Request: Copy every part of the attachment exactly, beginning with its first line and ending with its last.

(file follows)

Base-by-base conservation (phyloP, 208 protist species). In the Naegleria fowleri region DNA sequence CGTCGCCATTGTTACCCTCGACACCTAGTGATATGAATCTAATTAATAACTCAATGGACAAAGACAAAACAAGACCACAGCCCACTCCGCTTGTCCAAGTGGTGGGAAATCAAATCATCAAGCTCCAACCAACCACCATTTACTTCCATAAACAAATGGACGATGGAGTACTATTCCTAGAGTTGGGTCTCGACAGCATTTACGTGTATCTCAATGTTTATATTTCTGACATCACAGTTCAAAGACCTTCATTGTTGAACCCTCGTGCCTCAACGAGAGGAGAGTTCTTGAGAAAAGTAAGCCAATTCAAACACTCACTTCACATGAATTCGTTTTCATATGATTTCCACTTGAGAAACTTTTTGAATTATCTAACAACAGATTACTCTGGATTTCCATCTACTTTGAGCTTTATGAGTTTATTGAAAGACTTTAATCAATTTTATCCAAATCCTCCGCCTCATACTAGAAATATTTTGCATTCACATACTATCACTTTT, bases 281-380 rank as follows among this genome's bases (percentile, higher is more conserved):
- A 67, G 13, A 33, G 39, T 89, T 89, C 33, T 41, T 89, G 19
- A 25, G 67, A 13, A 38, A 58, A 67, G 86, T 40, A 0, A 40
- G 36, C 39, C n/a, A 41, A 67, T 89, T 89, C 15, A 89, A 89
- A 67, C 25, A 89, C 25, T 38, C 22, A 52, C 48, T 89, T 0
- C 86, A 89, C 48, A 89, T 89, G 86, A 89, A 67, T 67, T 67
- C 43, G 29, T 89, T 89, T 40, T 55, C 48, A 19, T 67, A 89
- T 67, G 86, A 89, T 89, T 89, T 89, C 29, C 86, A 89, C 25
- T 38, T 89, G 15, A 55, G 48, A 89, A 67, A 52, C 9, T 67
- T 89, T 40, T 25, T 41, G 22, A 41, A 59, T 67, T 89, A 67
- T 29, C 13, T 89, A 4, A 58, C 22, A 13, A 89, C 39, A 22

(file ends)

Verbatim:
Base-by-base conservation (phyloP, 208 protist species). In the Naegleria fowleri region DNA sequence CGTCGCCATTGTTACCCTCGACACCTAGTGATATGAATCTAATTAATAACTCAATGGACAAAGACAAAACAAGACCACAGCCCACTCCGCTTGTCCAAGTGGTGGGAAATCAAATCATCAAGCTCCAACCAACCACCATTTACTTCCATAAACAAATGGACGATGGAGTACTATTCCTAGAGTTGGGTCTCGACAGCATTTACGTGTATCTCAATGTTTATATTTCTGACATCACAGTTCAAAGACCTTCATTGTTGAACCCTCGTGCCTCAACGAGAGGAGAGTTCTTGAGAAAAGTAAGCCAATTCAAACACTCACTTCACATGAATTCGTTTTCATATGATTTCCACTTGAGAAACTTTTTGAATTATCTAACAACAGATTACTCTGGATTTCCATCTACTTTGAGCTTTATGAGTTTATTGAAAGACTTTAATCAATTTTATCCAAATCCTCCGCCTCATACTAGAAATATTTTGCATTCACATACTATCACTTTT, bases 281-380 rank as follows among this genome's bases (percentile, higher is more conserved):
- A 67, G 13, A 33, G 39, T 89, T 89, C 33, T 41, T 89, G 19
- A 25, G 67, A 13, A 38, A 58, A 67, G 86, T 40, A 0, A 40
- G 36, C 39, C n/a, A 41, A 67, T 89, T 89, C 15, A 89, A 89
- A 67, C 25, A 89, C 25, T 38, C 22, A 52, C 48, T 89, T 0
- C 86, A 89, C 48, A 89, T 89, G 86, A 89, A 67, T 67, T 67
- C 43, G 29, T 89, T 89, T 40, T 55, C 48, A 19, T 67, A 89
- T 67, G 86, A 89, T 89, T 89, T 89, C 29, C 86, A 89, C 25
- T 38, T 89, G 15, A 55, G 48, A 89, A 67, A 52, C 9, T 67
- T 89, T 40, T 25, T 41, G 22, A 41, A 59, T 67, T 89, A 67
- T 29, C 13, T 89, A 4, A 58, C 22, A 13, A 89, C 39, A 22